3.1 Preventing Backtracking

Using Complete Block IF Constructs

We can avoid backtracking entirely if we write our code as the translation of complete block IF constructs, i.e. where there is an ELSE clause for each test:

IF (test 1) THEN
    (action 1)
ELSEIF (test 2) THEN
    (action 2)
ELSE
    (default action)
ENDIF

This translates to


IF <test 1>
    AND <action 1>
OR <test 2>
    AND <action 2>
OR TRUE
    AND <default action>

Why Complete Block IFs are Sometimes Impracticable

Unfortunately it is not practicable to write code so that everything which can resolve FALSE is encased in a complete block IF. This is because it is not just tests which can resolve FALSE. We can divide Aspen SCM Expert System statements into three classes:

  • those which either resolve TRUE or cause an error, thereby stopping the interpreter: assignments; arithmetic statements; Aspen SCM commands;

  • statements which resolve TRUE or FALSE (or cause an error): tests; functions; macros; etc

  • predicates and rules, which resolve TRUE, FALSE or UNKNOWN.

In practice one tends to encase only tests in complete block IFs. Sometimes predicates are encased with an OR TRUE to protect them against returning UNKNOWN. If any other statement resolves FALSE it causes backtracking.

How to Trap Backtracking

Backtracking can be detected by including extra lines of code such as

AND     ( TRUE OR CRASH "Middle of MYRULE" )

where CRASH is a predicate which does just that, e.g. by dividing by zero. As this traps a back-track we shall call it a backtrap. When the interpreter stops at an error it reports the rule and the interpreted source code of the statement where it has stopped, thereby showing immediately where backtracking has occurred.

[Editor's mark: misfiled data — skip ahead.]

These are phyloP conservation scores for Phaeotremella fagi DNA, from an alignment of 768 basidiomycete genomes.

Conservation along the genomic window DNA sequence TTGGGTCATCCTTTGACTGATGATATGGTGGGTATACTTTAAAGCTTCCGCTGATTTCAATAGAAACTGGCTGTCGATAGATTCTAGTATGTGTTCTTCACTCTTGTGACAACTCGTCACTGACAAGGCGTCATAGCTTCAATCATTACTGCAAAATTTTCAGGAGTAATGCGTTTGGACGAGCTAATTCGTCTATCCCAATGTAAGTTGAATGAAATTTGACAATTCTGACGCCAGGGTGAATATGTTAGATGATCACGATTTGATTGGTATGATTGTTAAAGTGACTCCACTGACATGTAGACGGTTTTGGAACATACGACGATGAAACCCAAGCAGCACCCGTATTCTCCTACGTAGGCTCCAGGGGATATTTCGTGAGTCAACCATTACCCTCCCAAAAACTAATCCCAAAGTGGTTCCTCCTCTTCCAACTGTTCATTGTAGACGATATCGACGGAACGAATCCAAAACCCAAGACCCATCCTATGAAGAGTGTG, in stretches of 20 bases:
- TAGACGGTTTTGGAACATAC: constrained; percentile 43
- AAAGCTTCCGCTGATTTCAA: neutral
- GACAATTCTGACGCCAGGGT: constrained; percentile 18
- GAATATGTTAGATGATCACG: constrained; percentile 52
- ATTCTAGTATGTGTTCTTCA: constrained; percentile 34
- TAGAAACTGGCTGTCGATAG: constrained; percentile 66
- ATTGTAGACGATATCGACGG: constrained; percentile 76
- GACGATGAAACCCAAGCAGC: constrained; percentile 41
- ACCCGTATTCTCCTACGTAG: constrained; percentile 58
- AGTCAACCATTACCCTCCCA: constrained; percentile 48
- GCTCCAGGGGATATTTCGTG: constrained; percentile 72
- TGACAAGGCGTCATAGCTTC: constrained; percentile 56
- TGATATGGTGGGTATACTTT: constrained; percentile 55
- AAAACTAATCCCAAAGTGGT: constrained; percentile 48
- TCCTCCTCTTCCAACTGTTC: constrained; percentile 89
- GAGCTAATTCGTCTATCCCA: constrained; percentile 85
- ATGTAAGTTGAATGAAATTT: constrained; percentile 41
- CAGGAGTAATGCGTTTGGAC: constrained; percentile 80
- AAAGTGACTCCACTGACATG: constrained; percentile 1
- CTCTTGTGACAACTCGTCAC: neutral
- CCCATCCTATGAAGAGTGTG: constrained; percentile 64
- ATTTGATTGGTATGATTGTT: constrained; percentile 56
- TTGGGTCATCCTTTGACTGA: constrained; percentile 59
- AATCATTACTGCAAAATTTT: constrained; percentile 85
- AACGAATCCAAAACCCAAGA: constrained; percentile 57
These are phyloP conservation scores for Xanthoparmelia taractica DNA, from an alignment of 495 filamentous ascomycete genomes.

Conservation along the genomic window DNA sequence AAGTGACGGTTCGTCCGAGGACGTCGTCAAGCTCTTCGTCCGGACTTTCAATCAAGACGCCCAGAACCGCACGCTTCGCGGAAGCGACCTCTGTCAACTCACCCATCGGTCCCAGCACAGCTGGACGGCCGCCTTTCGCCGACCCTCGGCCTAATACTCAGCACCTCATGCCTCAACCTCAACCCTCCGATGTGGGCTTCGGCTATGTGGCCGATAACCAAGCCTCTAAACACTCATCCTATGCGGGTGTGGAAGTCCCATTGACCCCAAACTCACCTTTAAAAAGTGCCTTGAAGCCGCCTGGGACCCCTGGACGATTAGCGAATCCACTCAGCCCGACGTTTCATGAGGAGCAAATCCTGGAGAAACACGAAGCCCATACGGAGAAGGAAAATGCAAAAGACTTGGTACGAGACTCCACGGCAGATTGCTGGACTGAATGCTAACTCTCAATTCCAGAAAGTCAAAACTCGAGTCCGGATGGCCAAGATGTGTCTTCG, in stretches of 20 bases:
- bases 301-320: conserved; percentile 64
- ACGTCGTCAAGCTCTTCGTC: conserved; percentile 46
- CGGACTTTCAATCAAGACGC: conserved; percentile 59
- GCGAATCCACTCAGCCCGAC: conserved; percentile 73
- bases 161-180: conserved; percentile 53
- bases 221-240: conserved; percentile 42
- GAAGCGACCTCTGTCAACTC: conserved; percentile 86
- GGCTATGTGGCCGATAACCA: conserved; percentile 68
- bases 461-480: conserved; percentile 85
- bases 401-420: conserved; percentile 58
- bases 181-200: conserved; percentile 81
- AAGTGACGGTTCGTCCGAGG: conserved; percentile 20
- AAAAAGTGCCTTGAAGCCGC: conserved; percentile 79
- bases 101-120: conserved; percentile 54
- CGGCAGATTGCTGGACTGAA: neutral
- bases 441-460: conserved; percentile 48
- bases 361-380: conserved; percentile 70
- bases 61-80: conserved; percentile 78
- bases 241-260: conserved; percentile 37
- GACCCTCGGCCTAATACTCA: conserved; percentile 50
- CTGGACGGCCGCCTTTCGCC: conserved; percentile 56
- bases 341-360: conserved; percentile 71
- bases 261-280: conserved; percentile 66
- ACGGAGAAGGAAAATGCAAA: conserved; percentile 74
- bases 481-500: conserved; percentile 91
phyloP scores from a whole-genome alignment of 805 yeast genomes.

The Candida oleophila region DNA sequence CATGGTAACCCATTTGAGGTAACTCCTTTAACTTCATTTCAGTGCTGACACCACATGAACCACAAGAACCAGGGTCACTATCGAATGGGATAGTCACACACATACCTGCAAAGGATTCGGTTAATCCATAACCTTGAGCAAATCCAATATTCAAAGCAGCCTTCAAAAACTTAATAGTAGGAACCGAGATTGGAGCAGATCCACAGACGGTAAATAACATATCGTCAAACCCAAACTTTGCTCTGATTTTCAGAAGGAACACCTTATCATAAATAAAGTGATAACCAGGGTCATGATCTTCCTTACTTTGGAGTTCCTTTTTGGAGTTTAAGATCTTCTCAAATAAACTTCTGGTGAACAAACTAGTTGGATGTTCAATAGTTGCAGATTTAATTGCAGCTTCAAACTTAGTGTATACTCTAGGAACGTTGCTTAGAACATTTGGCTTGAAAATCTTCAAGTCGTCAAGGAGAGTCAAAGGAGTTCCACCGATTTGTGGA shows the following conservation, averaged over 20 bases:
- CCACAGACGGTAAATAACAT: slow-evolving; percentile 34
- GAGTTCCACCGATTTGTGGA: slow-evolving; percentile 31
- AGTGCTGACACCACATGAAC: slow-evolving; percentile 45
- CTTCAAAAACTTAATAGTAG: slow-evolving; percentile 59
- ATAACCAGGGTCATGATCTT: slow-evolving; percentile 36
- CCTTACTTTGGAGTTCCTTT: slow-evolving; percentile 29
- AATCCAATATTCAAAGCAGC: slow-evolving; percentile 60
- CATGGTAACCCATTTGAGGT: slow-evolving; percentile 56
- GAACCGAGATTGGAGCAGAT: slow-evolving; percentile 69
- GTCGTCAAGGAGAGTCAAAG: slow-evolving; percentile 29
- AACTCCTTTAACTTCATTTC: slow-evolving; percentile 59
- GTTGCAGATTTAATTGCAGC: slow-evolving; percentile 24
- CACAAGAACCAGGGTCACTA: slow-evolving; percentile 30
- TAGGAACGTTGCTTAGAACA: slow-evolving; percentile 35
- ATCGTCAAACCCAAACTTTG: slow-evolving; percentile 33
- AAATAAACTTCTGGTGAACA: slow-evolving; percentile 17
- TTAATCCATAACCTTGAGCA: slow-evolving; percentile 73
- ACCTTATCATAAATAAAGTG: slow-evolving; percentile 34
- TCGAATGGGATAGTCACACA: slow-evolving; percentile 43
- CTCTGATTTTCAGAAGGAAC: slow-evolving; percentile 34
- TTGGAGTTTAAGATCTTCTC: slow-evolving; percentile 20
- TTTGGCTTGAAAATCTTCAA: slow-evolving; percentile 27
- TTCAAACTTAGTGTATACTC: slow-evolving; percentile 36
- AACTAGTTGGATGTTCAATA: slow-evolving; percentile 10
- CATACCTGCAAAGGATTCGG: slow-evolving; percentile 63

Clearly it is better to prevent backtracking where it is not wanted by writing code which is properly structured with complete block IFs than to detect it by including backtraps. But backtraps can be included in code with minimal effort. They can best be considered as the coding equivalent of antibodies. You can inoculate procedural code against backtracking by including a sprinkling of them: they then stand guard ready to spring into action should backtracking occur.

A backtrap which is placed at the top of a rule protects the rule against ending FALSE (because if the rule is about to end FALSE the interpreter would backtrack to the top, fall in the trap and crash). Alternatively this may be achieved by having an OR CRASH clause just before the predicate with the OR in the Code

OR       CRASH "MYRULE ends FALSE"
THEN     <Predicate>

Note that neither of these offers protection if the code contains loops where the outermost loop is a WHILE or where it is stopped by a BREAK statement.

Another method of detecting predicates which end FALSE is the UNTRUE rule described in section 2.d. This procedure also detects predicates which return UNKNOWN and non-existent predicates.


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